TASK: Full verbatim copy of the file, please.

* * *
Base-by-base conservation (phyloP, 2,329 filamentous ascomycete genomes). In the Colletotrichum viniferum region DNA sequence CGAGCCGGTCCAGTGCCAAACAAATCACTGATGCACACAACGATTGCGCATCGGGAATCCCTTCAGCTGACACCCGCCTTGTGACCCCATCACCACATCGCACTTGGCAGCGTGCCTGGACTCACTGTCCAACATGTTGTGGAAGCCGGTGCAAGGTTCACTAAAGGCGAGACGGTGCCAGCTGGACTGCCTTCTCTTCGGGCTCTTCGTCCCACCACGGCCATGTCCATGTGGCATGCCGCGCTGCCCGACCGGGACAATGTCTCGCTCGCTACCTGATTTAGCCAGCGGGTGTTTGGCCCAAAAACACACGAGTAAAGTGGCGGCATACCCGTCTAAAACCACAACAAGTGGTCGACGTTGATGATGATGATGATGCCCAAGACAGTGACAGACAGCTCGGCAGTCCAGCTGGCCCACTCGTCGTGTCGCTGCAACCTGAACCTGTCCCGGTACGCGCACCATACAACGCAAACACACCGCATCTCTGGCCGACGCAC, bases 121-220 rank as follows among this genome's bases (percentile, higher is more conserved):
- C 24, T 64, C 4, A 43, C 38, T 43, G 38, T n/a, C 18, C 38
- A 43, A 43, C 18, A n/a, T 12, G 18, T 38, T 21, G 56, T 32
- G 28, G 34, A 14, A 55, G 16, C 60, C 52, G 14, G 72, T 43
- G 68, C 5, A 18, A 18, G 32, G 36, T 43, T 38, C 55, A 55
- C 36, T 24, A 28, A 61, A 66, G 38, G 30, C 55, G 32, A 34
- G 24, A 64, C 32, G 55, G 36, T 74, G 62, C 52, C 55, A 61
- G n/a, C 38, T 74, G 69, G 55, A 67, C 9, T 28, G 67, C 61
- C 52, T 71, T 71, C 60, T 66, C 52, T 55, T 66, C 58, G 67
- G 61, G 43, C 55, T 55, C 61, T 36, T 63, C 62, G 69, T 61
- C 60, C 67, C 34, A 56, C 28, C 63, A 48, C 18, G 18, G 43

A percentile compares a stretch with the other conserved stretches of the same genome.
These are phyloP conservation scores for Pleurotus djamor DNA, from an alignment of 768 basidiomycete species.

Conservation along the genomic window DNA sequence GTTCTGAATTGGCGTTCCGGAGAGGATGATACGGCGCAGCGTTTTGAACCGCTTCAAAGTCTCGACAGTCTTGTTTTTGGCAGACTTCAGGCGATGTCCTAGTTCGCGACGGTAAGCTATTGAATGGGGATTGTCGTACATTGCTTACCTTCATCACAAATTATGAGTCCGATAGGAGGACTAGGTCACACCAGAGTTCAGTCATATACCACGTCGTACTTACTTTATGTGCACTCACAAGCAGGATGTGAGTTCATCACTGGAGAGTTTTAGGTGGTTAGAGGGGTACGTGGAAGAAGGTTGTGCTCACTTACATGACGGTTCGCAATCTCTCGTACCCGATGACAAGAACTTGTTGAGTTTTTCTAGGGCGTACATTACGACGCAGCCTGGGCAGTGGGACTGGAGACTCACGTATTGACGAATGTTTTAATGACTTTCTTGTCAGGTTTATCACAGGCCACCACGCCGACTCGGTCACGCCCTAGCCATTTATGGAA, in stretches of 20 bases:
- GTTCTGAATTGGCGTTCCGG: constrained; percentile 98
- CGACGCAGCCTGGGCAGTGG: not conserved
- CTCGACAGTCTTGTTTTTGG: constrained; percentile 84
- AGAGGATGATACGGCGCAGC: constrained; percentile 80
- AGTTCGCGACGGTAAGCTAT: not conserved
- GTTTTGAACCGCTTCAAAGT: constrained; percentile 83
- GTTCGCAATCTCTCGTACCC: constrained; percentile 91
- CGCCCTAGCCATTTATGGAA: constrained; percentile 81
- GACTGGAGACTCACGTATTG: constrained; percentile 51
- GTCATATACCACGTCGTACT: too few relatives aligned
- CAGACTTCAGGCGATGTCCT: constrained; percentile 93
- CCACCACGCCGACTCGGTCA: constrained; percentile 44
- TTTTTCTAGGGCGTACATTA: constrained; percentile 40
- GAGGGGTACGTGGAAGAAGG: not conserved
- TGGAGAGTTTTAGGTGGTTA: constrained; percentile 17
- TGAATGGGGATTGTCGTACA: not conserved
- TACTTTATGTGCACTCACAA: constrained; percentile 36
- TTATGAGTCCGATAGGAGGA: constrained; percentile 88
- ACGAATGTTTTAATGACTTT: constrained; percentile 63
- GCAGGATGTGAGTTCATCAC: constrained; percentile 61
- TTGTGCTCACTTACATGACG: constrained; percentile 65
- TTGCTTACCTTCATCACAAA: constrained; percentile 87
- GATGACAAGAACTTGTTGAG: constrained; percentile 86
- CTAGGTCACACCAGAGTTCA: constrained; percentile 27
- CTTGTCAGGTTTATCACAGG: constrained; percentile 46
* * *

Base-by-base conservation (phyloP, 2,329 filamentous ascomycete genomes). In the Colletotrichum viniferum region DNA sequence CGAGCCGGTCCAGTGCCAAACAAATCACTGATGCACACAACGATTGCGCATCGGGAATCCCTTCAGCTGACACCCGCCTTGTGACCCCATCACCACATCGCACTTGGCAGCGTGCCTGGACTCACTGTCCAACATGTTGTGGAAGCCGGTGCAAGGTTCACTAAAGGCGAGACGGTGCCAGCTGGACTGCCTTCTCTTCGGGCTCTTCGTCCCACCACGGCCATGTCCATGTGGCATGCCGCGCTGCCCGACCGGGACAATGTCTCGCTCGCTACCTGATTTAGCCAGCGGGTGTTTGGCCCAAAAACACACGAGTAAAGTGGCGGCATACCCGTCTAAAACCACAACAAGTGGTCGACGTTGATGATGATGATGATGCCCAAGACAGTGACAGACAGCTCGGCAGTCCAGCTGGCCCACTCGTCGTGTCGCTGCAACCTGAACCTGTCCCGGTACGCGCACCATACAACGCAAACACACCGCATCTCTGGCCGACGCAC, bases 121-220 rank as follows among this genome's bases (percentile, higher is more conserved):
- C 24, T 64, C 4, A 43, C 38, T 43, G 38, T n/a, C 18, C 38
- A 43, A 43, C 18, A n/a, T 12, G 18, T 38, T 21, G 56, T 32
- G 28, G 34, A 14, A 55, G 16, C 60, C 52, G 14, G 72, T 43
- G 68, C 5, A 18, A 18, G 32, G 36, T 43, T 38, C 55, A 55
- C 36, T 24, A 28, A 61, A 66, G 38, G 30, C 55, G 32, A 34
- G 24, A 64, C 32, G 55, G 36, T 74, G 62, C 52, C 55, A 61
- G n/a, C 38, T 74, G 69, G 55, A 67, C 9, T 28, G 67, C 61
- C 52, T 71, T 71, C 60, T 66, C 52, T 55, T 66, C 58, G 67
- G 61, G 43, C 55, T 55, C 61, T 36, T 63, C 62, G 69, T 61
- C 60, C 67, C 34, A 56, C 28, C 63, A 48, C 18, G 18, G 43

A percentile compares a stretch with the other conserved stretches of the same genome.
These are phyloP conservation scores for Pleurotus djamor DNA, from an alignment of 768 basidiomycete species.

Conservation along the genomic window DNA sequence GTTCTGAATTGGCGTTCCGGAGAGGATGATACGGCGCAGCGTTTTGAACCGCTTCAAAGTCTCGACAGTCTTGTTTTTGGCAGACTTCAGGCGATGTCCTAGTTCGCGACGGTAAGCTATTGAATGGGGATTGTCGTACATTGCTTACCTTCATCACAAATTATGAGTCCGATAGGAGGACTAGGTCACACCAGAGTTCAGTCATATACCACGTCGTACTTACTTTATGTGCACTCACAAGCAGGATGTGAGTTCATCACTGGAGAGTTTTAGGTGGTTAGAGGGGTACGTGGAAGAAGGTTGTGCTCACTTACATGACGGTTCGCAATCTCTCGTACCCGATGACAAGAACTTGTTGAGTTTTTCTAGGGCGTACATTACGACGCAGCCTGGGCAGTGGGACTGGAGACTCACGTATTGACGAATGTTTTAATGACTTTCTTGTCAGGTTTATCACAGGCCACCACGCCGACTCGGTCACGCCCTAGCCATTTATGGAA, in stretches of 20 bases:
- GTTCTGAATTGGCGTTCCGG: constrained; percentile 98
- CGACGCAGCCTGGGCAGTGG: not conserved
- CTCGACAGTCTTGTTTTTGG: constrained; percentile 84
- AGAGGATGATACGGCGCAGC: constrained; percentile 80
- AGTTCGCGACGGTAAGCTAT: not conserved
- GTTTTGAACCGCTTCAAAGT: constrained; percentile 83
- GTTCGCAATCTCTCGTACCC: constrained; percentile 91
- CGCCCTAGCCATTTATGGAA: constrained; percentile 81
- GACTGGAGACTCACGTATTG: constrained; percentile 51
- GTCATATACCACGTCGTACT: too few relatives aligned
- CAGACTTCAGGCGATGTCCT: constrained; percentile 93
- CCACCACGCCGACTCGGTCA: constrained; percentile 44
- TTTTTCTAGGGCGTACATTA: constrained; percentile 40
- GAGGGGTACGTGGAAGAAGG: not conserved
- TGGAGAGTTTTAGGTGGTTA: constrained; percentile 17
- TGAATGGGGATTGTCGTACA: not conserved
- TACTTTATGTGCACTCACAA: constrained; percentile 36
- TTATGAGTCCGATAGGAGGA: constrained; percentile 88
- ACGAATGTTTTAATGACTTT: constrained; percentile 63
- GCAGGATGTGAGTTCATCAC: constrained; percentile 61
- TTGTGCTCACTTACATGACG: constrained; percentile 65
- TTGCTTACCTTCATCACAAA: constrained; percentile 87
- GATGACAAGAACTTGTTGAG: constrained; percentile 86
- CTAGGTCACACCAGAGTTCA: constrained; percentile 27
- CTTGTCAGGTTTATCACAGG: constrained; percentile 46